If he's going to be the CinC, I hope he can make those tough decisions, and not "take himself out of the loop" like Modesto Kid mentioned.

It would probably be convenient to blame the military for failures of the last 8 years once the Bush administration is filed into the dust bin of history and out of the public eye. The new administration's gotta point the finger at somebody.

I don't see this happening.

Nobody's pointing the finger at the military. As far as I can tell, the blame is being placed firmly at the foot of the Bush administration, and nobody is waiting for them to leave office to make that clear.

Whoever the new administration is, I don't see the military being made the scapegoat for anything.

Thanks -

Whoever the new administration is, I don't see the military being made the scapegoat for anything.

I hope you're right, but "vote for the best, prepare for the worst" as a wiser man than me once said.

Whoever the new administration is, I don't see the military being made the scapegoat for anything.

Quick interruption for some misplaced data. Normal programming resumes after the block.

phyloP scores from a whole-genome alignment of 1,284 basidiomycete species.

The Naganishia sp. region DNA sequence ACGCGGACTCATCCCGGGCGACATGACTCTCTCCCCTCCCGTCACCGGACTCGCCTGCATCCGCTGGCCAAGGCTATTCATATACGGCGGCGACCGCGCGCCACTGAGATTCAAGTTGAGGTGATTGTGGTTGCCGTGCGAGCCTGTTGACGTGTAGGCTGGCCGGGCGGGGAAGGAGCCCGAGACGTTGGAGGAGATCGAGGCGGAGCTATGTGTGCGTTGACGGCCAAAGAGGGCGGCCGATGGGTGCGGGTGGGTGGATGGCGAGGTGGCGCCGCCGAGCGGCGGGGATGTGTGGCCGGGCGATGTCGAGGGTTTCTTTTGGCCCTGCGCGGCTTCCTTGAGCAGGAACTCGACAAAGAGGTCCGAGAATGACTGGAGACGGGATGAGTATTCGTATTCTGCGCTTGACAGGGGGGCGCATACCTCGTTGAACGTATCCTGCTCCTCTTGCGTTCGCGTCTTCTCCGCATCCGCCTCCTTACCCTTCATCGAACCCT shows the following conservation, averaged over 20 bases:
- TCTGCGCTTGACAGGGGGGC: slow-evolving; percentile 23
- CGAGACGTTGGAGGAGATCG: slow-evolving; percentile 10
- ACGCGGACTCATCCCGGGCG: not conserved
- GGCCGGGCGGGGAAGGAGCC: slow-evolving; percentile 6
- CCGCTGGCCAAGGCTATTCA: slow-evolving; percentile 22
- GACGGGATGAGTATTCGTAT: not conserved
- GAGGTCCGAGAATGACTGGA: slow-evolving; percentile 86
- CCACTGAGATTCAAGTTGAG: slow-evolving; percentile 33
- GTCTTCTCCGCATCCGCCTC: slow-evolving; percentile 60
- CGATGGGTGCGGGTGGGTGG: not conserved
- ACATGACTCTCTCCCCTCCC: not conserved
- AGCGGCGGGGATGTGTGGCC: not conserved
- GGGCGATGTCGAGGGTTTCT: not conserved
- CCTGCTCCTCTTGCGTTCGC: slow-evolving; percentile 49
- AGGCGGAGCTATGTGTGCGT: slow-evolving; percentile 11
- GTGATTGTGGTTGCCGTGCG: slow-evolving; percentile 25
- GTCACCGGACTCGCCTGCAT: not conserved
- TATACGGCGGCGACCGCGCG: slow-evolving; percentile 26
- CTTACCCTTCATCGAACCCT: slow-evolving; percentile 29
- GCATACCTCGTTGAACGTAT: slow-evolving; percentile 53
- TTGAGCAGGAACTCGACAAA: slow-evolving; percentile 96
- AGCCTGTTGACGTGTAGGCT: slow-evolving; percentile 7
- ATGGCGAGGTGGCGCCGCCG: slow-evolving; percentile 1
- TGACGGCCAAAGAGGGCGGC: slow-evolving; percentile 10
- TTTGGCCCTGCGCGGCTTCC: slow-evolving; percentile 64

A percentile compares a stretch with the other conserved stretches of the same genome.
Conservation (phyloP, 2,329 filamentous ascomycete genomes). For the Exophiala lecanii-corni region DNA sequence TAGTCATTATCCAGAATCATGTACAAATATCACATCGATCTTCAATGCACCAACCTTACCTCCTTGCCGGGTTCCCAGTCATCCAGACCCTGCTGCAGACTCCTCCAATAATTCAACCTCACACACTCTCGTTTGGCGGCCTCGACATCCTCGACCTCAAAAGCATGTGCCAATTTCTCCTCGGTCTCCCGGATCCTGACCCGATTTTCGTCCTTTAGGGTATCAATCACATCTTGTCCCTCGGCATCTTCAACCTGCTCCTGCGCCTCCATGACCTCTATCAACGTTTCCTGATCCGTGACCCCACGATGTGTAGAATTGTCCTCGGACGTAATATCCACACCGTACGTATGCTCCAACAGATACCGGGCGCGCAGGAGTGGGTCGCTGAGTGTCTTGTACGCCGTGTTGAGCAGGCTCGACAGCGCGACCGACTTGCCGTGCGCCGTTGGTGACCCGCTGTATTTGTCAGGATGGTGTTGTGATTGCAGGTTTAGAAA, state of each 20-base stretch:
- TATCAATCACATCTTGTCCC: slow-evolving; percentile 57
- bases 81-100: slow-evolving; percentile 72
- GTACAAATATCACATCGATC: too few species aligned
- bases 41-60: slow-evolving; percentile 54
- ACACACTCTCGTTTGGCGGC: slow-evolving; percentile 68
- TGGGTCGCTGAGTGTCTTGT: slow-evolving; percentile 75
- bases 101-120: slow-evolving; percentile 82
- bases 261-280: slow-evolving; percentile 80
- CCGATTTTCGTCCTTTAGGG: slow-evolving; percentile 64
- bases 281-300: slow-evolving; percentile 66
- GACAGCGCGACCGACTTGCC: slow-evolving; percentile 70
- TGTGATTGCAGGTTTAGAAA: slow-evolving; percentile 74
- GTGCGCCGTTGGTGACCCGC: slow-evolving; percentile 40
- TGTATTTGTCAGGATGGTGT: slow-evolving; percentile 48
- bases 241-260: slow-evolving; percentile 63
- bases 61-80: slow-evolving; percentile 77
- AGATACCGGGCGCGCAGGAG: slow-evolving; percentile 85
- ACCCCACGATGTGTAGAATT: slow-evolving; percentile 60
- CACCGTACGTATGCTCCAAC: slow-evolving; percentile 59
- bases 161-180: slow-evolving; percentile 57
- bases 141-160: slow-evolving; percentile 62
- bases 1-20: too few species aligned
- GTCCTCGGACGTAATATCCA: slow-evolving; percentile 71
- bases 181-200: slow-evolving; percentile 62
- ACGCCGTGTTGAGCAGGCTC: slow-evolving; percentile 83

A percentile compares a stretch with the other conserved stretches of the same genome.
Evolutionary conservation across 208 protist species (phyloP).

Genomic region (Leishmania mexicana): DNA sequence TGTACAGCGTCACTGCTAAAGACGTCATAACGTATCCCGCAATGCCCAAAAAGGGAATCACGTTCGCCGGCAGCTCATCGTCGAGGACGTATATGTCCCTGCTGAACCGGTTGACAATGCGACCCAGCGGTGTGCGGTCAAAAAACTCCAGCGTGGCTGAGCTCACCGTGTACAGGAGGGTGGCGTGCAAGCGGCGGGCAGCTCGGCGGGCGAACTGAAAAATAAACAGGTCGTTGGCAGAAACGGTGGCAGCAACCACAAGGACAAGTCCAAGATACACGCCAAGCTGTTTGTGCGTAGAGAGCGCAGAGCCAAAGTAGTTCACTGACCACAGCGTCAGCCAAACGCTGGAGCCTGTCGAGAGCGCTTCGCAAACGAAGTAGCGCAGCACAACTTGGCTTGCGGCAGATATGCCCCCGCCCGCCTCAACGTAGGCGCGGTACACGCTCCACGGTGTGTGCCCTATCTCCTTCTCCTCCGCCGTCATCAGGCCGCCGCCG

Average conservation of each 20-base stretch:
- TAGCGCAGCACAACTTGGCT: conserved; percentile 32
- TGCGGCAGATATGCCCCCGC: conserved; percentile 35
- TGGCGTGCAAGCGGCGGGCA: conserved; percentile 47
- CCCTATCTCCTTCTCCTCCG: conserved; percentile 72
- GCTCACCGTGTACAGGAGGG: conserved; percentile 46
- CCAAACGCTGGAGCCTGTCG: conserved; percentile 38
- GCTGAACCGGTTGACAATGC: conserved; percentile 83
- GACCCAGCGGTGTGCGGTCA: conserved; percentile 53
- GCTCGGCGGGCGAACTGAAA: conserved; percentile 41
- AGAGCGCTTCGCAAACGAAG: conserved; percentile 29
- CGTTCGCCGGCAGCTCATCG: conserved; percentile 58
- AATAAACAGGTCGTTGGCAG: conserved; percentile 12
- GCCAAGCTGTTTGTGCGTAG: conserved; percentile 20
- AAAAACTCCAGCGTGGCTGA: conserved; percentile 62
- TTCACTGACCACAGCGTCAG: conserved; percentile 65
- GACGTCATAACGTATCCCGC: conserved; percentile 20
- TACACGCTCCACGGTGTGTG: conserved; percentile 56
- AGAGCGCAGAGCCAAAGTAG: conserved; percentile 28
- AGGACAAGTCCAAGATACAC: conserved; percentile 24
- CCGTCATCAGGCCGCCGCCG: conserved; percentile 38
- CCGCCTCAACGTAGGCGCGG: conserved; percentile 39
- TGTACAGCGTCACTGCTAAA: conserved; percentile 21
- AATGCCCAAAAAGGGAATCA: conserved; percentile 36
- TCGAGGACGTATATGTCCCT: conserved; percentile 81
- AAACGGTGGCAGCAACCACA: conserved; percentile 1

LT Nixon,

I agree very much with what russell is saying, and as evidence I would cite the very high levels of support enjoyed across the political spectrum for providing better care to our vets, both medical care and in the form of educational benefits - c.f. the Webb bill for example. I have a very hard time seeing how the country is even remotely thinking of trying to make scapegoats out of the military for the policy failures of our civilian leadership.

If you or others serving with you have concerns about coming home to a resentful nation which looks askance at your service, please lay those fears to rest as from what I can see they are groundless. If anything, the impression I get from casual watercooler conversation is that civilians in the US are highly conscious of the fact that the Vietnam vets got a raw deal and determined that this sorry history not be repeated.